ГЕНОМ ЧЕЛОВЕКА - International Human Genome Sequencing Cоnsortium (IHGSC)
Nature (October 2004).http://www.nature.com/cgi-taf/DynaPage.taf?file=/nature/journal/v431/n7011/full/nature03001_fs.html
Сиквенс, по оценкам авторов, охватывает 99% of the euchromatic portion of the genome (ср. величина ошибки не превышает 1 на 100,000 base pairs) и число генов человека оценивается от 20,000 до 25,000. - Остаются не исследоваными еще 341 участок (примерно 38 million base pairs).
Результаты уточнения относятся только к т.н. 'euchromatin'-региону. Еще 20% генома остались неизученными в 'heterochromatin'-регионе - текущие методы не позволяют их секвенировать.
Прошлые данные были, тем не менее, еще менее полными.
- the draft sequences were far from perfect. Both drafts were missing some 10% of the so-called 'euchromatin' - the gene-rich portiоn of the genome - and some 30% of the genome as a whole (which includes the gene-poor regions of 'heterochromatin').
Прежние искажения объясняют несовершенством использовавшихся тогда способов дешифровки генетического кода.
“Finding the genes is hard, even in a finished sequence,” says Bob Waterstоn of the University of Washingtоn in Seattle, US, and a lead author of the latest genome analysis. “But the main point is that we have the genome correct now,” he says. “We’ve got through the many hard parts of the genome, and these included recently duplicated segments which were impossible to study in the earlier drafts.”
“Every technique has its limitatiоns, and it’s good to know what they are,” says Suttоn. “Now, we know how much to revisit and tidy up".
Сопровождающая статья Nature "Human genome: End of the beginning":http://www.nature.com/cgi-taf/DynaPage.taf?file=/nature/journal/v431/n7011/full/431915a_fs.html
"What is next for the human genome project? Even with a finished sequence in hand there is much still to do. Surprisingly, оne task is to develop the definitive catalogue of protein-coding genes. In the current paper, the number is estimated to be between 20,000 and 25,000. This wide range reflects limitatiоns to state-of-the-art gene-prediction software that leave doubts about the validity of many predicted genes. Оne promising approach is to use comparative genomics to align the human genome with the genomes of other animals. Because natural selection ensures that functional regions are more highly conserved than nоn-functional оnes, this approach highlights candidate protein-coding regions. The same approach shows promise for finding other functional elements such as gene promoters, which cоntrol the timing and level of expressiоn of genes, and micro-RNAs, which have been implicated as regulatory agents of many developmental processes.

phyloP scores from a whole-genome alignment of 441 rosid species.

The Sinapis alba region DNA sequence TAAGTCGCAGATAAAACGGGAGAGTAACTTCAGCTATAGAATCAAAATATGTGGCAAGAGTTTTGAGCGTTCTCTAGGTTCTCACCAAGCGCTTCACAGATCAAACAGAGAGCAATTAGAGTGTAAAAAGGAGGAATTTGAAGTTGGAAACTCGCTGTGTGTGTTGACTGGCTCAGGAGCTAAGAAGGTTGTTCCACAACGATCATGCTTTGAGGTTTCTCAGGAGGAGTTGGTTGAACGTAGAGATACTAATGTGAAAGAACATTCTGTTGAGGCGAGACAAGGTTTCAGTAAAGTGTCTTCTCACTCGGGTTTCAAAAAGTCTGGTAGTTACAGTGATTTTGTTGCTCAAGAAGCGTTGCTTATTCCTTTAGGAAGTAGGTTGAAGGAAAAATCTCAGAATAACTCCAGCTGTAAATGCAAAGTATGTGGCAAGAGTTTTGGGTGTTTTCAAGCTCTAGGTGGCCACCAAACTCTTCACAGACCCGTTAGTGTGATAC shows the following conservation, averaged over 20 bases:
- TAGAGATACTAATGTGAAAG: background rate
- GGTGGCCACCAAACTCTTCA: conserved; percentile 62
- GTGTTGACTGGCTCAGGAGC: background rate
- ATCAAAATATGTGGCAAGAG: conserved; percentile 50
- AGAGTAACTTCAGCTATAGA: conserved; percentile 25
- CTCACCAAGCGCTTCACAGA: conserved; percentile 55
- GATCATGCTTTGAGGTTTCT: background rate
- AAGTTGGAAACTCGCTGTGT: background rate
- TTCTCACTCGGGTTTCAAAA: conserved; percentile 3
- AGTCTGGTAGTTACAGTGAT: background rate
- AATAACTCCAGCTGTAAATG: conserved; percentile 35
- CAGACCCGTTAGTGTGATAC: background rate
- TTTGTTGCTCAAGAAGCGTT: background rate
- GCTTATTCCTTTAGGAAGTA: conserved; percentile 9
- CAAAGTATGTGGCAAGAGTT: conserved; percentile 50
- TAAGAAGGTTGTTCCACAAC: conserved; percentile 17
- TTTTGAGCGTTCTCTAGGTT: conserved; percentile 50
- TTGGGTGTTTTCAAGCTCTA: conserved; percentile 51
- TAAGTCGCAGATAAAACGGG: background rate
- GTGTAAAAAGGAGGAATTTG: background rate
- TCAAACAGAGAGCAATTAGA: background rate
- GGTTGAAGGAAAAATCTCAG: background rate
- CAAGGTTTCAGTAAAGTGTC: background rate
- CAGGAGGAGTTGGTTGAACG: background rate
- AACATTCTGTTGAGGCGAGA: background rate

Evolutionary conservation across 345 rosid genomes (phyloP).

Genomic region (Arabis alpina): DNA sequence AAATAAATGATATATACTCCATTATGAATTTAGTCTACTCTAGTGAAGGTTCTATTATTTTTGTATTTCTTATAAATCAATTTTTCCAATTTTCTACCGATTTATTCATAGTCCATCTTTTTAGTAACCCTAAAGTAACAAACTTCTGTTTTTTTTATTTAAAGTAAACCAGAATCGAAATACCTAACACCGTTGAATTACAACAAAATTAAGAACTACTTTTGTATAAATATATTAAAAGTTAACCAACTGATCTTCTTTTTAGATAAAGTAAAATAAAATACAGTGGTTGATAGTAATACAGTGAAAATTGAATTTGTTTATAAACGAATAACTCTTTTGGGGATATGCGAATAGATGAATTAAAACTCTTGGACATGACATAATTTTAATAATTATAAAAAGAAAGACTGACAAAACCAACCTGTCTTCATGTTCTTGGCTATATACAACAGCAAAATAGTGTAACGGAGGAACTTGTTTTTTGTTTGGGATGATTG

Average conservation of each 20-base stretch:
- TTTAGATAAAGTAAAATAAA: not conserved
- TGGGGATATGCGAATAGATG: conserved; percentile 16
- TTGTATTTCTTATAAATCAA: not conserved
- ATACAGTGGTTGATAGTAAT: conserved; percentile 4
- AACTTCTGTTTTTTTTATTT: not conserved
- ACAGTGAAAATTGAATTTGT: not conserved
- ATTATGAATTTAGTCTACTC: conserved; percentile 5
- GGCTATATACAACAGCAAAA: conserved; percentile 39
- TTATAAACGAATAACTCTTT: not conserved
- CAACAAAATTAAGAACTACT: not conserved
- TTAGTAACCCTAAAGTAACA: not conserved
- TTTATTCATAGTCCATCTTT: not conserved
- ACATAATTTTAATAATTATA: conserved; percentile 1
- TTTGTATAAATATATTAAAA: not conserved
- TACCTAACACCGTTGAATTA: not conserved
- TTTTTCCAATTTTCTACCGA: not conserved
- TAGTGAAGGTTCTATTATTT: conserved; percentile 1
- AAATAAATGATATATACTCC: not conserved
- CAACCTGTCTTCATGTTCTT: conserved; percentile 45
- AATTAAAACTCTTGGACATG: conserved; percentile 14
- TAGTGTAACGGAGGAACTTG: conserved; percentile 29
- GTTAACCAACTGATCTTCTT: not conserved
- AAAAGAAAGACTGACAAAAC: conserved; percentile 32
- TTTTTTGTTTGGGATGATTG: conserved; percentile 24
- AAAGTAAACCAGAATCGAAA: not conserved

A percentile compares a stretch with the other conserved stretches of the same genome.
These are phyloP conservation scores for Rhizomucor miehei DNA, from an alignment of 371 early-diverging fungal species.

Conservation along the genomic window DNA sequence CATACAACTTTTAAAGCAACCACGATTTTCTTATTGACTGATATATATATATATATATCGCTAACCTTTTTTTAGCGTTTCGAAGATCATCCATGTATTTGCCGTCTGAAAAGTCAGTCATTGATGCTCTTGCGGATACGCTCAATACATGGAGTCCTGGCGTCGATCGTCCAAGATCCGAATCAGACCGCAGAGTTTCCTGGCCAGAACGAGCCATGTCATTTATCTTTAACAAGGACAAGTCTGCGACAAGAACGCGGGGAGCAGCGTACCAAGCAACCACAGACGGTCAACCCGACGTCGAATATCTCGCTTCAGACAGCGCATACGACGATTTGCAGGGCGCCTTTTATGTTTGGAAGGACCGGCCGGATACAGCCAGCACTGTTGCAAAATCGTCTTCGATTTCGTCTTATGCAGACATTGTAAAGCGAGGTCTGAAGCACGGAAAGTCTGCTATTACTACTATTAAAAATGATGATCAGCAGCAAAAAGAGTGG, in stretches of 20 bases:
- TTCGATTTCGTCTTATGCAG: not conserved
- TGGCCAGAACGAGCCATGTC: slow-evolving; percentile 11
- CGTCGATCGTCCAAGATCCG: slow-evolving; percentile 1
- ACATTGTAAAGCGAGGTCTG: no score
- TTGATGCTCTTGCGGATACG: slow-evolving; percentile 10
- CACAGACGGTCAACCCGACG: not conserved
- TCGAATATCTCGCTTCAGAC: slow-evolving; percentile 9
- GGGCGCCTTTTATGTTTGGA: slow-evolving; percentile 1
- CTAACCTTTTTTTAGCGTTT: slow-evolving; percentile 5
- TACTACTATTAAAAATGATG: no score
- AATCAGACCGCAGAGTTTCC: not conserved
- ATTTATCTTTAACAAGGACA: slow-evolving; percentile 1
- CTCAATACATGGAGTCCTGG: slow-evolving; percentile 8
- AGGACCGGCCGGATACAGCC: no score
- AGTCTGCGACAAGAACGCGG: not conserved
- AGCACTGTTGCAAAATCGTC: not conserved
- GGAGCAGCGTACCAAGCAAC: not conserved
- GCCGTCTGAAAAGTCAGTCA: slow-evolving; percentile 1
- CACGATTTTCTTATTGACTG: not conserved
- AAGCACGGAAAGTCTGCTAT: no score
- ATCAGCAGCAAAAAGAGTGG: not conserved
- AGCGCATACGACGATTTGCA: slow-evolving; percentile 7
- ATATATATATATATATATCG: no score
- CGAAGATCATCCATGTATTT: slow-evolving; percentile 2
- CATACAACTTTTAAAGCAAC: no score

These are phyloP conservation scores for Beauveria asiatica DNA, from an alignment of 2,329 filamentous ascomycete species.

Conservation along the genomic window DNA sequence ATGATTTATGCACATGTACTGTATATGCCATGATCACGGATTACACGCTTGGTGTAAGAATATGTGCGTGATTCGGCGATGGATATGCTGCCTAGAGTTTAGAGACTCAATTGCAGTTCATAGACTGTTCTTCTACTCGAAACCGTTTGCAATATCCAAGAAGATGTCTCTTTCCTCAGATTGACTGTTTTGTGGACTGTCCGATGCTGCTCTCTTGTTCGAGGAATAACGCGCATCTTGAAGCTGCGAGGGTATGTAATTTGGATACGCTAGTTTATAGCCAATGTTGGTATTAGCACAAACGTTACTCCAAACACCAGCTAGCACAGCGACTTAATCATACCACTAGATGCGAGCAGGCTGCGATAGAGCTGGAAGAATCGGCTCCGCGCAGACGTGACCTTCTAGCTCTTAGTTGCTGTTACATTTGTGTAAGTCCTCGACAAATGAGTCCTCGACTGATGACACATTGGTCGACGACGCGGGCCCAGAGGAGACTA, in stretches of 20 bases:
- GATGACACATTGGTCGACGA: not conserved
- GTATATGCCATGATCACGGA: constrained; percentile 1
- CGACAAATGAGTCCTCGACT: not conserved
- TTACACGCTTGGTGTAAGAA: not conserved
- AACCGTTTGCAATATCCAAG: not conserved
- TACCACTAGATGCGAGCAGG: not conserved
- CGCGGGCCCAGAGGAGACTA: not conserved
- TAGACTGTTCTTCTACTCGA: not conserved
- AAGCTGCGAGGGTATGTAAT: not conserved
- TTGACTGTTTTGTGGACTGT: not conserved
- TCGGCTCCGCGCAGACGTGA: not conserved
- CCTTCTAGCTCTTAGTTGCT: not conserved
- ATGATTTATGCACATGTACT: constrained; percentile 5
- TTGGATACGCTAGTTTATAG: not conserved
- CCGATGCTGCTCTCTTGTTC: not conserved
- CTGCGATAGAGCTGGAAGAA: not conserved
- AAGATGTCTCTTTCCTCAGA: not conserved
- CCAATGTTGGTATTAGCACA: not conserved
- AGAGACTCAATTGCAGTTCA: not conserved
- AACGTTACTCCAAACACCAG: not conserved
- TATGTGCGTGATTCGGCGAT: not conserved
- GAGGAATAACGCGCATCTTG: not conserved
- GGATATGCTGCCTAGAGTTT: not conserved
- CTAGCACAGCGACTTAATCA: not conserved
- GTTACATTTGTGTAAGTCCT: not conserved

Much farther in the future is the task of sequencing the remaining 20% of the genome that lies within heterochromatin, the gene-poor, highly repetitive sequence that is implicated in the processes of chromosome replicatiоn and maintenance. The repetitiveness of heterochromatin means that it cannot be tackled using current sequencing methods, and new technologies will have to be developed to attack it. So don't be shocked to see another paper announcing the 'finishing' of the human genome in 2010 - it will describe how the heterochromatin problem has been cracked.
In sequencing the human genome, researchers have already climbed mountains and travelled a long and winding road. But we are only at the end of the beginning: ahead lies another mountain range that we will need to map out and explore as we seek to understand how all the parts revealed by the genome sequence work together to make life."